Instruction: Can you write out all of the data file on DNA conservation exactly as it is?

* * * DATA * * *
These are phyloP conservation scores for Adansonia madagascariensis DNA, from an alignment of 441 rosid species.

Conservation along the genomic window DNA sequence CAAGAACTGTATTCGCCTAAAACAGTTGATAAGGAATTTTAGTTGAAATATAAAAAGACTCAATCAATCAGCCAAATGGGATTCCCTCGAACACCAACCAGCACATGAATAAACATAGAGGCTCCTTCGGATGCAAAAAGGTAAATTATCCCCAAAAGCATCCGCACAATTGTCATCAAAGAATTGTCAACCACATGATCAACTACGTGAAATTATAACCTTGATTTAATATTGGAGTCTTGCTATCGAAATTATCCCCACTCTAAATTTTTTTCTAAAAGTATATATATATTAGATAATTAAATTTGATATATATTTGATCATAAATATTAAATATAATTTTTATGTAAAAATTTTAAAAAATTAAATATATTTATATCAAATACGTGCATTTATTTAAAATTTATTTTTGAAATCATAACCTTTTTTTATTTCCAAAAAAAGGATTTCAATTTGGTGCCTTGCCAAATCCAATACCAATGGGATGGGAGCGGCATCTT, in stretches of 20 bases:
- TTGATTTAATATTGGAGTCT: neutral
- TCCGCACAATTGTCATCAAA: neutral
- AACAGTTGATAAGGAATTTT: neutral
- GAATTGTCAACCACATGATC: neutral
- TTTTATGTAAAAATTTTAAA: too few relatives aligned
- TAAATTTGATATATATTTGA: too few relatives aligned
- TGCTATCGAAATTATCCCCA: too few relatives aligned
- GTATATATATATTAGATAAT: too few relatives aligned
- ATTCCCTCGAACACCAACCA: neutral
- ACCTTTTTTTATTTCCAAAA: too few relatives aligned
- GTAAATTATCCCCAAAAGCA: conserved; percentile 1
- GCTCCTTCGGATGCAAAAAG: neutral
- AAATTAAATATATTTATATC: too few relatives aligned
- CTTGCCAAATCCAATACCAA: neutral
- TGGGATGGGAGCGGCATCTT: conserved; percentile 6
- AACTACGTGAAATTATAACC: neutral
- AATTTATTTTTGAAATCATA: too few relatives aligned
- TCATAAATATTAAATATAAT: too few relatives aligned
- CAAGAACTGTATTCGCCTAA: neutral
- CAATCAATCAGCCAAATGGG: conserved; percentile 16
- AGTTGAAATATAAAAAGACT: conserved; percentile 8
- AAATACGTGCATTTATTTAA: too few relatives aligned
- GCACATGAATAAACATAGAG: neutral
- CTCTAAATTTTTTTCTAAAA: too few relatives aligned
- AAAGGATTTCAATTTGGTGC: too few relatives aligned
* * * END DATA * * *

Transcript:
These are phyloP conservation scores for Adansonia madagascariensis DNA, from an alignment of 441 rosid species.

Conservation along the genomic window DNA sequence CAAGAACTGTATTCGCCTAAAACAGTTGATAAGGAATTTTAGTTGAAATATAAAAAGACTCAATCAATCAGCCAAATGGGATTCCCTCGAACACCAACCAGCACATGAATAAACATAGAGGCTCCTTCGGATGCAAAAAGGTAAATTATCCCCAAAAGCATCCGCACAATTGTCATCAAAGAATTGTCAACCACATGATCAACTACGTGAAATTATAACCTTGATTTAATATTGGAGTCTTGCTATCGAAATTATCCCCACTCTAAATTTTTTTCTAAAAGTATATATATATTAGATAATTAAATTTGATATATATTTGATCATAAATATTAAATATAATTTTTATGTAAAAATTTTAAAAAATTAAATATATTTATATCAAATACGTGCATTTATTTAAAATTTATTTTTGAAATCATAACCTTTTTTTATTTCCAAAAAAAGGATTTCAATTTGGTGCCTTGCCAAATCCAATACCAATGGGATGGGAGCGGCATCTT, in stretches of 20 bases:
- TTGATTTAATATTGGAGTCT: neutral
- TCCGCACAATTGTCATCAAA: neutral
- AACAGTTGATAAGGAATTTT: neutral
- GAATTGTCAACCACATGATC: neutral
- TTTTATGTAAAAATTTTAAA: too few relatives aligned
- TAAATTTGATATATATTTGA: too few relatives aligned
- TGCTATCGAAATTATCCCCA: too few relatives aligned
- GTATATATATATTAGATAAT: too few relatives aligned
- ATTCCCTCGAACACCAACCA: neutral
- ACCTTTTTTTATTTCCAAAA: too few relatives aligned
- GTAAATTATCCCCAAAAGCA: conserved; percentile 1
- GCTCCTTCGGATGCAAAAAG: neutral
- AAATTAAATATATTTATATC: too few relatives aligned
- CTTGCCAAATCCAATACCAA: neutral
- TGGGATGGGAGCGGCATCTT: conserved; percentile 6
- AACTACGTGAAATTATAACC: neutral
- AATTTATTTTTGAAATCATA: too few relatives aligned
- TCATAAATATTAAATATAAT: too few relatives aligned
- CAAGAACTGTATTCGCCTAA: neutral
- CAATCAATCAGCCAAATGGG: conserved; percentile 16
- AGTTGAAATATAAAAAGACT: conserved; percentile 8
- AAATACGTGCATTTATTTAA: too few relatives aligned
- GCACATGAATAAACATAGAG: neutral
- CTCTAAATTTTTTTCTAAAA: too few relatives aligned
- AAAGGATTTCAATTTGGTGC: too few relatives aligned